Our courage then, is not the hardness of the Stoic who boasts that he does not feel anything. The Christian is not called to be destitute of all feeling. We are called only to recognize the unreasonableness of fear when God is our refuge.

I don't know about you, but I can relate to this. I know what it is like to be afraid, but not really afraid. I know what it is like to wait anxiously for the doctor's test results, yet be, at the same time, confident that that the Lord is working all things for my good and His glory(Rom. 8:28).

The reason, of course, why we retain an element of fear is that we know that in God being our refuge there is no promise of earthly prosperity. When the Scripture declares that God is our refuge that is not a promise of exemption from every kind of hardship. It says He is our help in the midst of trouble.

The psalmist speaks of trouble, he speaks of mountains being carried into the sea, he speaks of roaring waters, and he speaks of nations in uproar(v.2-6). It is quite obvious that the psalmist is not promising a life without hardship. What I would argue, however, is that the psalmist is promising us Divine comfort and spiritual preservation in the midst of the life's most challenging trials.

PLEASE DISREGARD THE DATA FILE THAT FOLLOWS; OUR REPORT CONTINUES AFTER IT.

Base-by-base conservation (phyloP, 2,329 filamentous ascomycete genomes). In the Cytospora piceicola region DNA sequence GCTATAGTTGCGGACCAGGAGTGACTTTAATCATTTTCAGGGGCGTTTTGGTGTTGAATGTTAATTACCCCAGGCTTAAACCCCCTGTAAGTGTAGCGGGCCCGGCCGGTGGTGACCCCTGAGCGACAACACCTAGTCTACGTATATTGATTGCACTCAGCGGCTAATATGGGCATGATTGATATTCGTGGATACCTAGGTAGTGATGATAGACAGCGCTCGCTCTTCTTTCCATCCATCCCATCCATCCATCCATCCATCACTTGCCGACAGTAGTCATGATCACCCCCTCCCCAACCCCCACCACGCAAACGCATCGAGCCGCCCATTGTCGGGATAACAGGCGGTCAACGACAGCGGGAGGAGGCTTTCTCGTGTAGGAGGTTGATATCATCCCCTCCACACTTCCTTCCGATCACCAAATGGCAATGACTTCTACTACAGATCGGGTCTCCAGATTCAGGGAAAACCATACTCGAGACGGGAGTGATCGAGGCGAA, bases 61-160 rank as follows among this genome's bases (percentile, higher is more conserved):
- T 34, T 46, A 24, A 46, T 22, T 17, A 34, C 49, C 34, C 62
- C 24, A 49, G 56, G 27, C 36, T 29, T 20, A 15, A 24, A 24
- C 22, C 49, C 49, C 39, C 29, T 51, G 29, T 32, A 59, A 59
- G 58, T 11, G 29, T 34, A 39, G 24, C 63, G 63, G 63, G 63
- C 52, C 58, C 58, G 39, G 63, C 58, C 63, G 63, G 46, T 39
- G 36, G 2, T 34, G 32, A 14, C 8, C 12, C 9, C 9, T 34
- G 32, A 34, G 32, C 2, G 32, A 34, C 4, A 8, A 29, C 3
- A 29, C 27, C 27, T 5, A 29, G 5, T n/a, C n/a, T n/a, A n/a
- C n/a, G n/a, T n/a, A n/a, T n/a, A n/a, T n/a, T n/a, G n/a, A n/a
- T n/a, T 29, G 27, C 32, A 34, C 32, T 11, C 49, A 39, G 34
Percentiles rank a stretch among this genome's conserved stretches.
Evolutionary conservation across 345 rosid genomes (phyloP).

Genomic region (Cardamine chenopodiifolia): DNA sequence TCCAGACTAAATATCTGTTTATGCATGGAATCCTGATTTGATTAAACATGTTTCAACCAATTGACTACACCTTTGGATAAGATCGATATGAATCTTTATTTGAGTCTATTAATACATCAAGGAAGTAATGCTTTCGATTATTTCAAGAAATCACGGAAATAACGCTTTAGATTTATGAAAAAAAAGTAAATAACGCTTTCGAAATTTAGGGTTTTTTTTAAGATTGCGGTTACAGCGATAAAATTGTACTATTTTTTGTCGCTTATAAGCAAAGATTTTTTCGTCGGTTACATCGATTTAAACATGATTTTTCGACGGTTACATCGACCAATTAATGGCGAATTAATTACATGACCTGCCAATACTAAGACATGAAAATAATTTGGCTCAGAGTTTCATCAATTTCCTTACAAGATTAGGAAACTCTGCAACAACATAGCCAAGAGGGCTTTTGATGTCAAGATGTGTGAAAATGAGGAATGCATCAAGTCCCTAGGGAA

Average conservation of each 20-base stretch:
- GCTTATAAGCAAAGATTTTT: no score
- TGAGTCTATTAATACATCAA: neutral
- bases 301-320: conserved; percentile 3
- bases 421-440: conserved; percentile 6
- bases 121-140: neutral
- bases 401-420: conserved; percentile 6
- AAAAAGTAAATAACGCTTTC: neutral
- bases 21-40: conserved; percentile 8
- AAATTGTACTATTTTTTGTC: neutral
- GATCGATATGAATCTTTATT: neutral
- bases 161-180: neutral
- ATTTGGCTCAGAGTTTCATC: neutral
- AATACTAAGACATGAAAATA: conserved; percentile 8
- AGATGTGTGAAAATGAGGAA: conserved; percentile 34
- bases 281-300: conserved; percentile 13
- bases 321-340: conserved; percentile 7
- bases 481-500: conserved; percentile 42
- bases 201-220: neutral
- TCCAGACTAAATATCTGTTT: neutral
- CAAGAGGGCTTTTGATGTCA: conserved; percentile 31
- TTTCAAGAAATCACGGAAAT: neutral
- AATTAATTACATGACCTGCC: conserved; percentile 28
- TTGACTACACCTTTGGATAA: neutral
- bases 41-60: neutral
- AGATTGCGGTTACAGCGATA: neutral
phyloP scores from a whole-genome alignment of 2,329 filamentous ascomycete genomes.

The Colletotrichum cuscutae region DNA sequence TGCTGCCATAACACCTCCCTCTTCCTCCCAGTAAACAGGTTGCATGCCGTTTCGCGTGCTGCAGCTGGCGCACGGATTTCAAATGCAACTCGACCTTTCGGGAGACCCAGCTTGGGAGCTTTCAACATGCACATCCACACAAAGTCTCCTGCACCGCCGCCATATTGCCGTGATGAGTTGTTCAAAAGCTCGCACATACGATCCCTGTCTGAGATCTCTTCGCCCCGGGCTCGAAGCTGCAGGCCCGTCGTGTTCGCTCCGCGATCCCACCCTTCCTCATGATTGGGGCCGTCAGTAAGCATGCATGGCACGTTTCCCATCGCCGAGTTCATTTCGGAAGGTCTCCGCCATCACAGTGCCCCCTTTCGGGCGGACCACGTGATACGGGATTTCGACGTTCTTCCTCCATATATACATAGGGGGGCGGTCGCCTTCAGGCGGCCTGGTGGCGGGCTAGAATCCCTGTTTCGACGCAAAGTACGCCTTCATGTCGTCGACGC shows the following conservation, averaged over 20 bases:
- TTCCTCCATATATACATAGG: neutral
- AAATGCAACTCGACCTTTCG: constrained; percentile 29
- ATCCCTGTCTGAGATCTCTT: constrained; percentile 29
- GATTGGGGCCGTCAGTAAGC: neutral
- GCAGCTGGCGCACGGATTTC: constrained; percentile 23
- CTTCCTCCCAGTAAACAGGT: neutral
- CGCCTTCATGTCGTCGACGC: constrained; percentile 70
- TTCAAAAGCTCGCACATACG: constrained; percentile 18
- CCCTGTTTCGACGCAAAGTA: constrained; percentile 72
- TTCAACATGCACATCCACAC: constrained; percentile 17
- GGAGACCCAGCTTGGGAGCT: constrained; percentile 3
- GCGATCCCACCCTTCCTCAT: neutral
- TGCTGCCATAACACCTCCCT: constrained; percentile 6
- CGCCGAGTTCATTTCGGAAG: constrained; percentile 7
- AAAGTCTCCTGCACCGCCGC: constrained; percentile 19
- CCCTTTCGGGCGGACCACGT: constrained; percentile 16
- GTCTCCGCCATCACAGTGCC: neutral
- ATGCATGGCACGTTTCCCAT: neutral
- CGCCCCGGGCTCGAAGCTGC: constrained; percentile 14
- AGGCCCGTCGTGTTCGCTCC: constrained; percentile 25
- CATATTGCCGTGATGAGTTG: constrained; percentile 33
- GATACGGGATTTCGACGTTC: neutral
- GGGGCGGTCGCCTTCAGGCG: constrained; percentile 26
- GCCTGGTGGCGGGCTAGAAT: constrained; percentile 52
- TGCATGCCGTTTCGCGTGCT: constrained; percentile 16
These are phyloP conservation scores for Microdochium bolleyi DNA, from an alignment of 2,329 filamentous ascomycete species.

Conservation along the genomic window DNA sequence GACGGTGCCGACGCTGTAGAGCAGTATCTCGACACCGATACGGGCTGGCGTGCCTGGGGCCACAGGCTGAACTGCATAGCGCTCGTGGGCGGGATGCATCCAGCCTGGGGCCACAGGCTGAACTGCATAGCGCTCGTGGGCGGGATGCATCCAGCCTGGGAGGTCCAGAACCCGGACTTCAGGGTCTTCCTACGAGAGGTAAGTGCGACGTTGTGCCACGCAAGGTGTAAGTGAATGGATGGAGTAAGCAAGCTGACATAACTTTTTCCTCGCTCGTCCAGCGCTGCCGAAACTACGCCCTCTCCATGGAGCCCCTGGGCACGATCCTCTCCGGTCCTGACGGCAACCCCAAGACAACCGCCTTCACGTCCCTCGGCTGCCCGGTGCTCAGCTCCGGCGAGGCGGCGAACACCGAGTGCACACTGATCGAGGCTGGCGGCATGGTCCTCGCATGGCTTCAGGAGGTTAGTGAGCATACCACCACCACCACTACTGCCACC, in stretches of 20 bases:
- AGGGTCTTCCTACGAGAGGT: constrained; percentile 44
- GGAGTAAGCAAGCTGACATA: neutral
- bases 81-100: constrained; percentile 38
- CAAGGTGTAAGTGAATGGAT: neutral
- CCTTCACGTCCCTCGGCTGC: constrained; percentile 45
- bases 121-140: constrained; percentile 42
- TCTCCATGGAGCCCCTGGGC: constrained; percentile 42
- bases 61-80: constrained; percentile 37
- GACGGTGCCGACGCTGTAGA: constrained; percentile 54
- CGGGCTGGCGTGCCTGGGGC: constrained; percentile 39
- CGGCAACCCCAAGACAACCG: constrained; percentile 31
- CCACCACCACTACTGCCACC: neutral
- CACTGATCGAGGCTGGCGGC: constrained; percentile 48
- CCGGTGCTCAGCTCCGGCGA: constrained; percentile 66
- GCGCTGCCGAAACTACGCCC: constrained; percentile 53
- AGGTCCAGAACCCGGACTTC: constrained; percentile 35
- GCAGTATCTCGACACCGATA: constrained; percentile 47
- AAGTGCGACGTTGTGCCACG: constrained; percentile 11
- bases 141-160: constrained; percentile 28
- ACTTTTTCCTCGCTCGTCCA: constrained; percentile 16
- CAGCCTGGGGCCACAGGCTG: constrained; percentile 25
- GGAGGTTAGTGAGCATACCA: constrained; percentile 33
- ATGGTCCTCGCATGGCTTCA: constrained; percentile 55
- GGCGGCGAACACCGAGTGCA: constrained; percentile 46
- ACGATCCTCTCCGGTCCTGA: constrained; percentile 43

To say that God is our refuge and strength then, is not to promise a life free from pain. It is to promise comfort and spiritual preservation in spite of our outward circumstances. This is why we can say, "Therefore, we will not fear"(v.2). It's not that mountains being carried into the heart of the sea doesn't scare us, it's just that we understand that our ultimate prosperity---eternity with the Lord--is never in jeopardy.

If I were to summarize verses 7 through 9, I would say this: 'God has everything under control'. The psalmist is aware that, metaphorically speaking, your mountains may be uprooted and thrown into the sea. The psalmist is aware that, metaphorically speaking, the roaring and foaming waters of life are threatening to breakdown your walls.